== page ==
Jamie Douglas, Daniel Crump/CFL.ca
The matchup that fans across the country have waited all year to see in the West is finally upon us.
After establishing themselves early in the season as the West’s top-two teams and providing us with a fascinating three-game season series, the Winnipeg Blue Bombers will host the BC Lions on Saturday in what has the potential to be an epic Western Final.
Saturday’s winner-takes-the-West showdown is chock full of everything you want to see when two heavyweight teams with Grey Cup aspirations collide.
These teams met three times this year, with the Bombers taking the season series in an overtime classic, playoff-like atmosphere in Week 18. Prior to that, they traded blowout wins (the Lions hit the Bombers with a 30-6 win in Week 3 and the Bombers clapped back in Week 9, trouncing the Lions 50-14).
So as they get ready to hit a huge stage on Saturday with a berth in the 110th Grey Cup on the line, what can we expect? We’ll hope for something that resembles that Week 18 encounter.
Big (ground) play VA?
One of the few knocks on the Lions this year has been their inability to establish the run game. The Lions finished the regular season dead last in rushing yards, with 1,391 (77.3 per game), despite being third in the league in net offence (6,682 yards). The Bombers, meanwhile, led the league in rushing yards with 2,503 (139.1 per game). Vernon Adams Jr. gave us something to think about in the Lions’ Western Semi-Final win, though. Adams was quick on his feet, taking seven carries for 54 yards and three rushing touchdowns, shrewdly picking his spots and finding holes in the Stampeders’ defence. It’s a taller order this week, but Adams could look to punch up a BC run game that’s tended to fall into the background this season. That could be due in part to our next storyline.
Receiver depth for days
Both teams boast incredibly deep receiving corps. BC has Keon Hatcher and Alexander Hollins, who both broke the 1,000-yard receiving mark this year. Jevon Cottoy had a career year with 807 yards and four touchdowns. There’s Lucky Whitehead, Justin McInnis and Dominique Rhymes, who fought through injury this year and still managed 535 yards with six touchdowns, good for the second-most on the team.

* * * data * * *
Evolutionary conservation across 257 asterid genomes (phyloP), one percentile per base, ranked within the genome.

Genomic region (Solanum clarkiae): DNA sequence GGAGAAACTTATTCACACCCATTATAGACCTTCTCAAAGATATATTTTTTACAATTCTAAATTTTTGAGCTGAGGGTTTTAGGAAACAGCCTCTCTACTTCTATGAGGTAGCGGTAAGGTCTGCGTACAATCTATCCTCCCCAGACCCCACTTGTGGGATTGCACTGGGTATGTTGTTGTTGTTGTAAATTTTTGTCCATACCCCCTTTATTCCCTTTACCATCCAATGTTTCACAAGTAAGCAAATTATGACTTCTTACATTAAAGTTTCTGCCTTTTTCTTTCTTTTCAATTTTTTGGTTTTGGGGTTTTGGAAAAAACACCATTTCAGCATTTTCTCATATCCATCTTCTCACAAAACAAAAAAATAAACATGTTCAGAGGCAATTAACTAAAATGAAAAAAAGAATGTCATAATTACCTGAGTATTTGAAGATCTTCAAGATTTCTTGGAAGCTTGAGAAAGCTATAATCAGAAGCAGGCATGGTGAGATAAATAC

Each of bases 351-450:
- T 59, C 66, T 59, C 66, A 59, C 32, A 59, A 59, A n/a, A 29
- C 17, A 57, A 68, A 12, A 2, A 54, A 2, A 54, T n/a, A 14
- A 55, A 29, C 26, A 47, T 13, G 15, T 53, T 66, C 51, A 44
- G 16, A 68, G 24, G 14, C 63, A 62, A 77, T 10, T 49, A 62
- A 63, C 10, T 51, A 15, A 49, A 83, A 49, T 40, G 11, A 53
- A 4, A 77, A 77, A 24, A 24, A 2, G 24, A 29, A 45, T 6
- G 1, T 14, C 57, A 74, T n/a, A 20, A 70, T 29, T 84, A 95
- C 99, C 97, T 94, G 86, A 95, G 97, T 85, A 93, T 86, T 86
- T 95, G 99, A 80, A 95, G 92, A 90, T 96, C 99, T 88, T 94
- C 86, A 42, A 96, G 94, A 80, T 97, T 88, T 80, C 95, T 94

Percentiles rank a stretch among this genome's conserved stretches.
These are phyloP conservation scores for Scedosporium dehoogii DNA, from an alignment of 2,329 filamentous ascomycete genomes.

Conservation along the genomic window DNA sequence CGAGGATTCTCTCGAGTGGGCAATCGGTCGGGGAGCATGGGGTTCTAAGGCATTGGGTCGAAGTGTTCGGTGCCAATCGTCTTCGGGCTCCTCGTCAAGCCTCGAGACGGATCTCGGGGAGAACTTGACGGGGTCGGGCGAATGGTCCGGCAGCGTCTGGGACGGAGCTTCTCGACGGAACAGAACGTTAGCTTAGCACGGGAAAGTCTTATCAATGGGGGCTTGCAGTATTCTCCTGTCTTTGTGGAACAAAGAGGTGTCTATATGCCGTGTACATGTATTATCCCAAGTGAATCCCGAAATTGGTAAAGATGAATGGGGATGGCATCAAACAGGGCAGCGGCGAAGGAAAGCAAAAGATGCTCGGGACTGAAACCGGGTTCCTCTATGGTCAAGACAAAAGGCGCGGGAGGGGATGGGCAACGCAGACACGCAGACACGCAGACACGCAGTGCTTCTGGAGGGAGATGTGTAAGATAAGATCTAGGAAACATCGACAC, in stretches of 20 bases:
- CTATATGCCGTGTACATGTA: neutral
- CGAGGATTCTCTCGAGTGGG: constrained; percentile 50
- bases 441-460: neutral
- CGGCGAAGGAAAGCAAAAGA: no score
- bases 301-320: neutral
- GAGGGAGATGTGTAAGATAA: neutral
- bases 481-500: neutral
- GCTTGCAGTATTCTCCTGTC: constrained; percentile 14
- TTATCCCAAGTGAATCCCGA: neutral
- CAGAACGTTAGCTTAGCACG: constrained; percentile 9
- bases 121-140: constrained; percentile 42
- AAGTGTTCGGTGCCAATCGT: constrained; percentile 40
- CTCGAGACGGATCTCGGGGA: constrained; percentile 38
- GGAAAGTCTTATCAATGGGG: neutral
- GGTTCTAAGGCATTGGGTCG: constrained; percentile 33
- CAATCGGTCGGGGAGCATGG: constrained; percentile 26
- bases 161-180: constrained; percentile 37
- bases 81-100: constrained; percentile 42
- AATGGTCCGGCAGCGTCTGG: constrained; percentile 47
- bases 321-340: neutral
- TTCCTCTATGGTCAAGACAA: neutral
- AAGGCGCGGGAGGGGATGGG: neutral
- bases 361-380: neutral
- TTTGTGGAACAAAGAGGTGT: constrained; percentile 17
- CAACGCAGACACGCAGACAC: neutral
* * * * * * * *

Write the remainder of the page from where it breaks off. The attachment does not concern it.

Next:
On Winnipeg’s side, team-leading receiver Dalton Schoen (1,233 yards) has been dealing with an ankle injury. As the Bombers hit the field later on Tuesday for their first practice of the week and injury reports start to roll in, Schoen’s status will be one to keep an eye on. While Schoen would be missed if unable to go, the Bombers have a ton of top end talent capable of filling that star player’s void.
It starts with homegrown talent, Nic Demski, who broke the 1,000-yard receiving mark for the first time in his career this season. Kenny Lawler rejoined the team this year after a season in Edmonton and the 901 yards and six touchdowns he recorded this season still manage to undersell the impact he can have on a game. Drew Wolitarsky and Rasheed Bailey are two players that could feature prominently on other teams and both are capable of stepping in and having a big day, if the game plan calls for Zach Collaros looks to them enough. Finally, Janarion Grant and Brendan O’Leary-Orange showed late in the season that they can make big contributions to the offence when called upon.
Saturday’s game is a meeting of some of the very best receivers in the league (not to mention two elite quarterbacks). Whether it’s one player’s Herculean effort, like Keon Hatcher’s nine-catch, 194-yard showing in the Western Semi-Final, or a balanced effort from a loaded receiving corps, there will be an elite collection of playmakers looking to make an impact on Saturday.
Two d-linemen intent on changing the game
One has had a record-setting season; one has had a CFHOF-worthy career. And while Mathieu Betts and Willie Jefferson won’t line up against one another on Saturday, they’ll be doing everything they can to out-perform each other and leave their fingerprints on their team’s ticket to the 110th Grey Cup.
Betts’ fourth season in the CFL saw him come roaring out of the gate with 10 sacks in his first six games, en route to a league-leading 18 on the year. That set a new standard for a National player, got Betts a West Division All-Star nod and made him the West’s nominee for Most Outstanding Defensive Player.
In his ninth CFL season and his fourth in the Bombers’ Blue and Gold, Jefferson has maintained the incredibly high standard he’s set for himself. His 11 sacks this year were one off of his career-high 12 that he had in 2018. Always a disruptor, Jefferson added three forced fumbles to go with the 21 tackles he had through 17 games.
From the start of his career in Edmonton, through his time in Saskatchewan and now having made himself at home in Winnipeg, Jefferson has shown that he’s capable of a variety of big plays on big stages. He can get to the quarterback, he can force the ball loose, he’s an interception threat and more than anything, makes full use of his six-foot-seven frame (and a wingspan that surpasses that). Jefferson led the league in pass knockdowns this year, with 13.
We’ll find out on Saturday whether it’s the emerging star or the established veteran that has the bigger impact.